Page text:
Ba Research Report

Topics: Trade union, Airline, Strike action Pages: 5 (1837 words) Published: May 13, 2013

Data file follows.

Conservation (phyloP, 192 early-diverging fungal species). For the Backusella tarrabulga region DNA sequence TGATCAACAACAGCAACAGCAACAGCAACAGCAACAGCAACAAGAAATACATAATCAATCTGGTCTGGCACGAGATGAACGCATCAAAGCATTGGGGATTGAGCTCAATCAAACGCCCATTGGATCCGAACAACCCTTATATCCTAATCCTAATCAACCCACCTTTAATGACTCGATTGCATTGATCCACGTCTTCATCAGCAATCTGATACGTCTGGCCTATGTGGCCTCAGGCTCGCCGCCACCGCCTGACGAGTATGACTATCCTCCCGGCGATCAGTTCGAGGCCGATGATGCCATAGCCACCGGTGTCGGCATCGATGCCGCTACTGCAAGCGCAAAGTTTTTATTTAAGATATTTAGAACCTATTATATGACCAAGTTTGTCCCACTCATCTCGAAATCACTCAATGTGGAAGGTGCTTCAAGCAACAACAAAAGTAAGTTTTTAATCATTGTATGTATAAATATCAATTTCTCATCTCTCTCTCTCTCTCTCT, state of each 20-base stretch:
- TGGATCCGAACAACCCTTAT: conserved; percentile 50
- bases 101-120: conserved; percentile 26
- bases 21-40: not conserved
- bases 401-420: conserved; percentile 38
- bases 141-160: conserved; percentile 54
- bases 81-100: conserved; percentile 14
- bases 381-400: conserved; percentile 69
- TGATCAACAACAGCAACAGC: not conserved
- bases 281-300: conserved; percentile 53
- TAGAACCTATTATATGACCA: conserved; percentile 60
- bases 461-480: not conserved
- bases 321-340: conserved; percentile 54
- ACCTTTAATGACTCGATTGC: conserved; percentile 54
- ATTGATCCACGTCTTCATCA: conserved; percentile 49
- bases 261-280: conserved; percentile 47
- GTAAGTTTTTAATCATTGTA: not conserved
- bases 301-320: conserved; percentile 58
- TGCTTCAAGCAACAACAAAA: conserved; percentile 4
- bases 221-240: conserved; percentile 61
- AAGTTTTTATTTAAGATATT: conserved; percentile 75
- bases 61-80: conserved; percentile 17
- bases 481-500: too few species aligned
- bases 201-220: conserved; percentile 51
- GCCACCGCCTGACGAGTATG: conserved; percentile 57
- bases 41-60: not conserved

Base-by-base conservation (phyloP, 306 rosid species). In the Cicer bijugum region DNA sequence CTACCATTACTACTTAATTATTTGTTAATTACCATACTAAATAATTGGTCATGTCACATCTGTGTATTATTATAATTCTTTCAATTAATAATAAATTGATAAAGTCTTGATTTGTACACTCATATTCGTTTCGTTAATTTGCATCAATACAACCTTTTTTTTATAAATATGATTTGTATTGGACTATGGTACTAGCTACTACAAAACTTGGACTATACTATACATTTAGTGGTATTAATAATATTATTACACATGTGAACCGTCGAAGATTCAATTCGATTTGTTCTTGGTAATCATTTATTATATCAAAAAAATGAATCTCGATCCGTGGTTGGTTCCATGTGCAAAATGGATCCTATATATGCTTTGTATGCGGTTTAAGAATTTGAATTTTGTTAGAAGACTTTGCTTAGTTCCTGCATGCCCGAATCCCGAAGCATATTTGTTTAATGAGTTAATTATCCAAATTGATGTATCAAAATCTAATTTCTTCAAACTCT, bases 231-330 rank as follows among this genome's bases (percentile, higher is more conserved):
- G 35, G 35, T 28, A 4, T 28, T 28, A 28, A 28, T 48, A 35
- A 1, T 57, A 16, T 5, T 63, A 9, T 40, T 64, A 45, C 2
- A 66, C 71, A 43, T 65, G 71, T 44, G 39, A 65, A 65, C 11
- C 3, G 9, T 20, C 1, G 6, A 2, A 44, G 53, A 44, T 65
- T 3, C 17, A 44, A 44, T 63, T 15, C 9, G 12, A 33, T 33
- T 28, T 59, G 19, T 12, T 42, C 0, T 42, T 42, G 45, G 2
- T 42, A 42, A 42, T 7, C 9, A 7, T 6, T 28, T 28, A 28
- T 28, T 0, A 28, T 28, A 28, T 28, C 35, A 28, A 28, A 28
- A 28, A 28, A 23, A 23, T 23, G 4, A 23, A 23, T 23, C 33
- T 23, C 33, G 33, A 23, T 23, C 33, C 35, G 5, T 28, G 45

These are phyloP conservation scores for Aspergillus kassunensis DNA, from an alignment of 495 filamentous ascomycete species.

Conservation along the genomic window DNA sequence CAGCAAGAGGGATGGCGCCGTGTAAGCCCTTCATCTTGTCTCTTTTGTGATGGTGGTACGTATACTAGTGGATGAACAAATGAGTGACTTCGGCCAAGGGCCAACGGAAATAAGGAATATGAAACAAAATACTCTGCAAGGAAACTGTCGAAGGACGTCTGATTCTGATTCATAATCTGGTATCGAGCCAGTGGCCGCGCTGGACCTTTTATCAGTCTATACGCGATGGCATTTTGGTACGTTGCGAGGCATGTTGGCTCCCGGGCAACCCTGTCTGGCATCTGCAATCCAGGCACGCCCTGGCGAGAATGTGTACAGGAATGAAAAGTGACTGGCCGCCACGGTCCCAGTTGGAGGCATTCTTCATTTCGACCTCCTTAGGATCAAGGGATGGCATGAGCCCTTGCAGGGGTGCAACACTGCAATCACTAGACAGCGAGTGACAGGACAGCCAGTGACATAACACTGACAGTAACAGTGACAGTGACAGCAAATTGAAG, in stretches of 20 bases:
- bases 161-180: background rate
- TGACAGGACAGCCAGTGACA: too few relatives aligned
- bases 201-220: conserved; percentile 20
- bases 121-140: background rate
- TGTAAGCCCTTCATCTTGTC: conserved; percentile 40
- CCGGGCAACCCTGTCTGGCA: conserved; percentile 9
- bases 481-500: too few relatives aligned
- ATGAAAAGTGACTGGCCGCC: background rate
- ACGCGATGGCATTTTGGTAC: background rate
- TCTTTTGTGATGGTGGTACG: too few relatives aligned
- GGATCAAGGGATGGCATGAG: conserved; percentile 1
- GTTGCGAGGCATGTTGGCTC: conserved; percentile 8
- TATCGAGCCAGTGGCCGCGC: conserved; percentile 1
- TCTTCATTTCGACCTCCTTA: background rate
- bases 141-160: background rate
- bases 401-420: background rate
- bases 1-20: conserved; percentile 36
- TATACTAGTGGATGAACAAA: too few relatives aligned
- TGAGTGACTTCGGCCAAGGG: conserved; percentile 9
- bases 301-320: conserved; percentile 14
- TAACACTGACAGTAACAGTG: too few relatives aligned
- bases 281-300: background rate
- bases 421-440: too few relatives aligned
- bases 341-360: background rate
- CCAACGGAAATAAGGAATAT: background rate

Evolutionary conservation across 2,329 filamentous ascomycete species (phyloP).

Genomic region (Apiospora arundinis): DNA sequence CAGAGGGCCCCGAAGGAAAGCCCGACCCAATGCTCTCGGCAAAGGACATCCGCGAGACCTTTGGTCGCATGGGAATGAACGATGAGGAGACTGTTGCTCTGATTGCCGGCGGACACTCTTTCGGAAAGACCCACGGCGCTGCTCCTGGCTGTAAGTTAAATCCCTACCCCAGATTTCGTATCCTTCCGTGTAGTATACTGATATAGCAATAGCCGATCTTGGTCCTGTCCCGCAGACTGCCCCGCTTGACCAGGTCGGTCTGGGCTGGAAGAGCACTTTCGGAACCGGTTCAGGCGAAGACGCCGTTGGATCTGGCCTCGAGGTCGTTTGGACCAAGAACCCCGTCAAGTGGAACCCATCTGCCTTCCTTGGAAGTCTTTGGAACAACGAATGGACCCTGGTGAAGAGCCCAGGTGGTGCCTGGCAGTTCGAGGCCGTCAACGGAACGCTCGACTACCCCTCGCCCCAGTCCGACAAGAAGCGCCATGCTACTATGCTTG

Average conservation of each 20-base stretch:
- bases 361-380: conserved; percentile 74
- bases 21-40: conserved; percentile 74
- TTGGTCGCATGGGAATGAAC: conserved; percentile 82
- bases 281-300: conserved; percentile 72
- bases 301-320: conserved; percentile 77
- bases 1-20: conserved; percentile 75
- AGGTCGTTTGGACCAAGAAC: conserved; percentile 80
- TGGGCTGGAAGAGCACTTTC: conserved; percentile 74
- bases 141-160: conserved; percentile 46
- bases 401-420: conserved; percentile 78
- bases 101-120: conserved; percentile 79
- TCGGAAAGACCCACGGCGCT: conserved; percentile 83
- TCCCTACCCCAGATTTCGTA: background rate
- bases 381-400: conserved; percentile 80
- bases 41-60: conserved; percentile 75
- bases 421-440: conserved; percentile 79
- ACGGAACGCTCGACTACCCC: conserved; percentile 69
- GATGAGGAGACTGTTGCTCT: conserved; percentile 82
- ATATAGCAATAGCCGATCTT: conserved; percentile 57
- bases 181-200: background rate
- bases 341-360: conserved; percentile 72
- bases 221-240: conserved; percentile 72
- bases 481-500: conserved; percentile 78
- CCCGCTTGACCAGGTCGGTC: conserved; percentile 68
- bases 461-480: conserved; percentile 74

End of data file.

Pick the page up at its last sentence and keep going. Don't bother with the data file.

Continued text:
A research report with a word limit of 1,500 on British Airway’s (BA) change program that resulted in long-running industrial disputes between its management and crew members in 2009-2011. The contextual information about the BA’s introduction of strategic changes – why BA produced this change, explain market (rising fuel costs etc.) British Airways is the UK’s largest airline. Since becoming privatized in 1987, BA has continued to grow despite increased competition (Connell & Williamson, 2011). The UK’s economic climate had a large influence to why the British Airways’ industrial occurred. In 2011, UK inflation was 4% on the previous year, compared to an average pay rise of 2.3% for the same period. This means that the cost of living was increasing at a much more rapid rate than people’s income. As a result, workers like BA’s cabin crew put pressure on employers to raise pay. Additionally, lower disposable income means fewer than usual are withdrawing money for one-off purchases such as foreign holidays - “A lot of people are not touching their savings because they do not know what is round the corner” (Giles, Groom & Bounds, 2011). Therefore demand for international flights is lower. Fuel accounts for 25% of British Airway’s total costs, therefore any fluctuations in the price of natural resources will have a huge impact on this industry. In 2011, after oil prices surged to $110 a barrel, BA informed passengers that they face rising fares (Groom, 2011). IAG’s (BA’s parent company) fuel costs were predicted to rise by €1.2bn to €5.1bn (£4.36bn) in 2011 (Groom, 2011). However increasing fares would have reduce the airline’s competitiveness. Alternatively the company could remain profitable by reducing wage costs instead of passing the increases onto the customer. The airline industry has also been affected by social trends. Insurance costs have risen because of fear of terrorism and tighter security checks at airports (Barrows & Neely, 2011). Technological advances have reduced demand for business flights, with companies using alternative communication systems such as teleconferencing in order to cut costs (Shaw, 2011). As a result of these macroeconomic factors, BA felt that they needed to adopt an internal cost-cutting strategy to remain profitable. The dispute developed into a row over travel concessions removed from Unite members who went on strike, as well as suspensions and dismissals (Groom, 2011). The current environment of high unemployment increased BA’s bargaining power as an employer (Conrady & Buck, 2012, 11). The union was powerless to stop the original cause of the dispute as BA removed at least one crew member from most long-haul flights, saving £63m a year (Groom, 2011). It has also hired 700 new crew members in its so called “mixed fleet” on certain routes, earning £17,000 a year on average compared with £29,000 for existing Heathrow cabin crew (Groom, 2011). This programme should yield £160m annual savings within a decade. According to Deutsche Bank, following the cuts, BA has the lowest employee costs of the major European network airlines at 22.9 per cent of sales in 2010 compared with 26.8 per cent in 2006 (Groom, 2011). Evaluation on the nature of such changes – was it gradual, radical, top management, grass roots up scale, depth time scale. Apply the kaleidoscope model. On October 6, 2009 the airline announced plans to cut 1,700 cabin crew jobs and freeze pay. Union officials accused the company of ''holding a gun'' to the heads of staff and warned that they were prepared to fight the proposals. It wasn’t until May 1, 2011 that the dispute was on the verge of being resolved following a breakthrough in crucial talks aimed at ending the long-running row (Telegraph, 2011, May 12). The dispute lasted more than 18 months and led to 22 days of strikes costing BA £150m. Therefore this proved to be a costly process, and had it been resolved sooner, BA would have saved a lot of money and...
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